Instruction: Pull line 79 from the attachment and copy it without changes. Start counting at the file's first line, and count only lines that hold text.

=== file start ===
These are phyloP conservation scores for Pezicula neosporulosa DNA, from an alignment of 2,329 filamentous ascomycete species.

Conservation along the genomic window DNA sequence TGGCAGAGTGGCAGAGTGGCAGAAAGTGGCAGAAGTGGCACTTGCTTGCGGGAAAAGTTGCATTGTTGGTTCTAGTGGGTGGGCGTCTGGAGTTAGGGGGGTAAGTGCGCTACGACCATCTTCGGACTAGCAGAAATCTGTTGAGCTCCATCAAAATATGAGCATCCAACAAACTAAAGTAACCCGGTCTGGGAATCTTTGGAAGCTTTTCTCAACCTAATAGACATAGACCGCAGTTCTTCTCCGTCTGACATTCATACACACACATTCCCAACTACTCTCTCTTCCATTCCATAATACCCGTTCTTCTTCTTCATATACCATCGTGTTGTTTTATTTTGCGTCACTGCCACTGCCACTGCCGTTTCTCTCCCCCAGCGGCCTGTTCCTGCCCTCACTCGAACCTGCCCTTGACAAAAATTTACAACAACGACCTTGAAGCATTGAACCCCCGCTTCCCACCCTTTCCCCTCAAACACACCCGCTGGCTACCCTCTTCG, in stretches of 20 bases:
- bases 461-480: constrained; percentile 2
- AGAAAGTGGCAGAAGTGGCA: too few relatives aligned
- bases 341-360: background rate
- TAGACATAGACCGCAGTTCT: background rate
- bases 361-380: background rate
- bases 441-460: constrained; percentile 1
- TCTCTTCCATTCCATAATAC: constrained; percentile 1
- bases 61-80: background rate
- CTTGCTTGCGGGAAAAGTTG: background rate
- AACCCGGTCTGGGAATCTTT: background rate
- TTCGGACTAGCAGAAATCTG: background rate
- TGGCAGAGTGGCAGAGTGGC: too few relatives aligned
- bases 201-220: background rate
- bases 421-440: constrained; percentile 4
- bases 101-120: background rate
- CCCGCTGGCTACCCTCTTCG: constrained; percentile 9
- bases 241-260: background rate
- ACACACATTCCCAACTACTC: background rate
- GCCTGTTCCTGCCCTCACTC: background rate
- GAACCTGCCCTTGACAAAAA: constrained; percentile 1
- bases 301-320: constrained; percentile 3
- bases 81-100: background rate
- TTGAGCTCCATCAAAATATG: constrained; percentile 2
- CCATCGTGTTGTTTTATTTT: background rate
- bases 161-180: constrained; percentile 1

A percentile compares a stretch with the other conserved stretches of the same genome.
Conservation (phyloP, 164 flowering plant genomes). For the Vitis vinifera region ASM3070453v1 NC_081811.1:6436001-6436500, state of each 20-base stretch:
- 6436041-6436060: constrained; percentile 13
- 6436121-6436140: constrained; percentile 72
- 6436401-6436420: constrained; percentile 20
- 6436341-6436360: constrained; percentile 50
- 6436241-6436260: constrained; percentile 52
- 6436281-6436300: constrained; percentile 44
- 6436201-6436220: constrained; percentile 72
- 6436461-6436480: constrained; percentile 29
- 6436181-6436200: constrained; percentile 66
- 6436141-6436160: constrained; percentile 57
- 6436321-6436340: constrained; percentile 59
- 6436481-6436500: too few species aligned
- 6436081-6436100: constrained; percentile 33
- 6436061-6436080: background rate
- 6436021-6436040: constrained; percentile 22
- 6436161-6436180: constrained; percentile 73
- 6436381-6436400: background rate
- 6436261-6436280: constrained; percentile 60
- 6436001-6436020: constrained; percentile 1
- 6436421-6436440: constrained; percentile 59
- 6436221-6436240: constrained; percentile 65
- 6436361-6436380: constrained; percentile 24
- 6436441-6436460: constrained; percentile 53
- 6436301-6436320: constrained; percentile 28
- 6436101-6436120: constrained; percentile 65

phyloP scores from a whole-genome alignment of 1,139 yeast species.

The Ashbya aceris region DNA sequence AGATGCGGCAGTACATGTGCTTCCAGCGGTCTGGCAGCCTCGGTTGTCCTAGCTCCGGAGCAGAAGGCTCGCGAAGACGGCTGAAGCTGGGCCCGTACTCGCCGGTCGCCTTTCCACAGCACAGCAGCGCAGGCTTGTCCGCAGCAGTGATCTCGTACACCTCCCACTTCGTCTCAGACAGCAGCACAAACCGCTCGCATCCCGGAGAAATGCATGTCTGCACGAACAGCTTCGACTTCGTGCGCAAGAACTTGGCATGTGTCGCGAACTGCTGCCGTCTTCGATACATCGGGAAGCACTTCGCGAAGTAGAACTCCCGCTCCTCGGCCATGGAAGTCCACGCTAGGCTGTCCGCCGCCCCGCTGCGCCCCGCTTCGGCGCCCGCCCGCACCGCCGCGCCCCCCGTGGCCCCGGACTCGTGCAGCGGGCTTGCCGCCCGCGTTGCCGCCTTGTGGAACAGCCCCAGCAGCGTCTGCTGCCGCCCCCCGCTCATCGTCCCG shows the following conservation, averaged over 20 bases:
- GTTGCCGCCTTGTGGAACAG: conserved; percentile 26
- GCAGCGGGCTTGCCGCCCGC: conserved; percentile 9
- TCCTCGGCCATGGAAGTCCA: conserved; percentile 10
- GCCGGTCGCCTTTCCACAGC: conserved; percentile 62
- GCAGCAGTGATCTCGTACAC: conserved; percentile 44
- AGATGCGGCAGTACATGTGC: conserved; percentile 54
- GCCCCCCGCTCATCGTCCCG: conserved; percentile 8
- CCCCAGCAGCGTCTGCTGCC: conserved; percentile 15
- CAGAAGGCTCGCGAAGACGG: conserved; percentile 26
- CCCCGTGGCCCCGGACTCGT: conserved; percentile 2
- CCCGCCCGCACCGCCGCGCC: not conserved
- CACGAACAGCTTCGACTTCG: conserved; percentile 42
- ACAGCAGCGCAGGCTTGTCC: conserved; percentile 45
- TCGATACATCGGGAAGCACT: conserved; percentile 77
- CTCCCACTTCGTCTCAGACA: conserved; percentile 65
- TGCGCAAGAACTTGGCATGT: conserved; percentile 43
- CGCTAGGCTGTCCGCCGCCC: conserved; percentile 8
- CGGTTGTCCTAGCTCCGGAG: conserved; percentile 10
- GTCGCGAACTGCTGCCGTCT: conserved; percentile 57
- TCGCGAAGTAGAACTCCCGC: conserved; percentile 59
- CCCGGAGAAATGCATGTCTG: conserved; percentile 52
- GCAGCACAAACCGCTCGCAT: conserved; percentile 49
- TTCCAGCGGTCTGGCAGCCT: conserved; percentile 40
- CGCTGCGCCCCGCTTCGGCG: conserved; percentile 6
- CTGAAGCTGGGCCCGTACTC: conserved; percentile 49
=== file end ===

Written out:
- TTCCAGCGGTCTGGCAGCCT: conserved; percentile 40